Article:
So, today's question is this: assuming you're interested in megadungeons -- if you're not, please don't use the comments section to express your disinterest -- what would be your preferred format? Feel free and assume that there are no limits and go with what you would consider to be the ideal format for presenting a true old school megadungeon.I have never been a huge fan of modules. Sure, I have used them and will continue to integrate them into my campaigns, but they are not even close to being a regular feature in any campaign I've ever run. The reason for this is utility.
The vast majority of modules have a huge amount of information about every single aspect of the dungeon — especially rooms. While I enjoy reading this stuff, all that information gets in the way of running the module. Instead of being able to quickly ascertain information about an individual room, I have to wade through a bunch of information I don't really need when interacting with players. The game slows down and I inevitably miss a key bit of information that gums up the works and makes my evening less-than-fun.
Therefore, my ideal megadungeon module would be something that I could easily utilize in play. There are four ways that I would do this:
- Make the dungeon background interesting but easily adaptable. In a typical megadungeon of my own design, for example, I imagine that it has gone through three phases: the original builders; those that overthrew the builders; current occupiers. In my ideal megadungeon publication, the module would use this basic outline and then give an example of how to utilize it. Thus, I am invited to use it as written, completely overhaul it, or adapt it for my campaign — whichever is most useful for me and my current need.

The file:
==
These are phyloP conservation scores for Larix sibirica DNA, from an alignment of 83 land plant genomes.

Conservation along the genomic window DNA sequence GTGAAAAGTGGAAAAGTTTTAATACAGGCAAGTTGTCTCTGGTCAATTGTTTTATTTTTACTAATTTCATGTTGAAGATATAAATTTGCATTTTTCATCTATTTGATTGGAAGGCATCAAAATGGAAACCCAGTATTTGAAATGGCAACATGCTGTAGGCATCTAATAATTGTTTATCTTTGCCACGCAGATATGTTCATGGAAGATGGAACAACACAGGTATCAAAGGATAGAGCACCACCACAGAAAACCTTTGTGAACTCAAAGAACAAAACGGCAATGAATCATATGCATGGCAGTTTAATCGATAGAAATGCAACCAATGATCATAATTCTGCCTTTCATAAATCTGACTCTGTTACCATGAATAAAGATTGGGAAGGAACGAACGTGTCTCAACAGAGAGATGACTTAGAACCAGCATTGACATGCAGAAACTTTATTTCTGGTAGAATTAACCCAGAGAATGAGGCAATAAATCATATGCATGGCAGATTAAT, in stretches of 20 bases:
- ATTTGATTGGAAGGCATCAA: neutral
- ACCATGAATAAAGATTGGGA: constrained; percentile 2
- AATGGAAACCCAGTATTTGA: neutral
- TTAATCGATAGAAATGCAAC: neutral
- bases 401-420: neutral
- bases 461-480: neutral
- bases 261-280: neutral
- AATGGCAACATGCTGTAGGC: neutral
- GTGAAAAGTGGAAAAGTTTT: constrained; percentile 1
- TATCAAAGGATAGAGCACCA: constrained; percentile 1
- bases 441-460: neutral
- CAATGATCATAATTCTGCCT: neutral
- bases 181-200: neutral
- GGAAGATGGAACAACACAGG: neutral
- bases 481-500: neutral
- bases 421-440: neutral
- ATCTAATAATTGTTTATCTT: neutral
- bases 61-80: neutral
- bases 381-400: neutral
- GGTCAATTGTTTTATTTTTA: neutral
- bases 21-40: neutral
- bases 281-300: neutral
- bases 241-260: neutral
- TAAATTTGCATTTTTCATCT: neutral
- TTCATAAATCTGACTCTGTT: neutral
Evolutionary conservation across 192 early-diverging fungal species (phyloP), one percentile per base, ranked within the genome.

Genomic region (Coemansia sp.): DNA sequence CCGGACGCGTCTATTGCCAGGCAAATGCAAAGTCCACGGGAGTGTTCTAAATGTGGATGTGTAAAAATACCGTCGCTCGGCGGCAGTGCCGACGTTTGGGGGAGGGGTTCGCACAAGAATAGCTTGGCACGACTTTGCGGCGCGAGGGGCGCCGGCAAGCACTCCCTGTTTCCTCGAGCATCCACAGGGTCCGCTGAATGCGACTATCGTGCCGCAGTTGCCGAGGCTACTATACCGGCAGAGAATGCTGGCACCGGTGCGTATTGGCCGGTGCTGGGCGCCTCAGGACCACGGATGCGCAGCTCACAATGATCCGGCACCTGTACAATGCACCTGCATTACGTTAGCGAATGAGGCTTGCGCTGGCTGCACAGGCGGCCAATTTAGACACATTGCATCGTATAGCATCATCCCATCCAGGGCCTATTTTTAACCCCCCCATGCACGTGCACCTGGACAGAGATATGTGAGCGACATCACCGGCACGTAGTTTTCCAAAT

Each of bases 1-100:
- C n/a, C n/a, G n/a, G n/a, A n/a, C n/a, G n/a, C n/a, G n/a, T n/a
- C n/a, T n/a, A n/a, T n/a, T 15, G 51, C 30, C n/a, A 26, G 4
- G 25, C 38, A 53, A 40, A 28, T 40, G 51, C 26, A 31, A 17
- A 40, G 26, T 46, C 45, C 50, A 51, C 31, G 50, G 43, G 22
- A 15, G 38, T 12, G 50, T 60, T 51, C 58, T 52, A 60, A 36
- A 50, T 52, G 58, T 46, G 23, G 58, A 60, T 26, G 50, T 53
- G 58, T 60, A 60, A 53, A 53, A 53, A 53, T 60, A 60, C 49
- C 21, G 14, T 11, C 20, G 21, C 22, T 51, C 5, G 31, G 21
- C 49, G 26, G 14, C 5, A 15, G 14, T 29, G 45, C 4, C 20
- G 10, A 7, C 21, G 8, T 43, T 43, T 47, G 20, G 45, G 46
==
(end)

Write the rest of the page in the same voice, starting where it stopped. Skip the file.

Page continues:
- Give visual cues on the map as to who and when certain parts of the dungeon were built and the factions that currently occupy them. Thus, at a glance I have enough information to describe a room and how it differs from the hallway the players just came from. This can be done simply by shading certain areas and keying the shading as Original; Conquerers; Current; (insert faction name here).
- Have several different short entries for each room. Each entry should be a phrase that describes the utility of the room for each era. If released as a .pdf, using color would be ideal. For example: red = Original; blue = Conquerers; black = Current. For a printable version and/or a BW printed version, plain, underlined and boxed texts could be used. This way I have a wealth of information to give players with built-in layers. If the room was originally a vestry, used as a weapons room by the conquerers and a storage room by the current occupiers I have information for those that give the room a cursory glance (storage room); those that look closely at the contents (what is stored there); and for those that look beyond (weapons racks and religious symbols on the wall). All this at a glance.
- Finally, as was done in B1, provide a blank space for customized monsters as well as a normal stat line for the monsters that the author envisioned for his own version of the dungeon. I realize that this adds space and therefore cost to a print run; however, given the space saved by having extremely short room descriptions I think it worth it.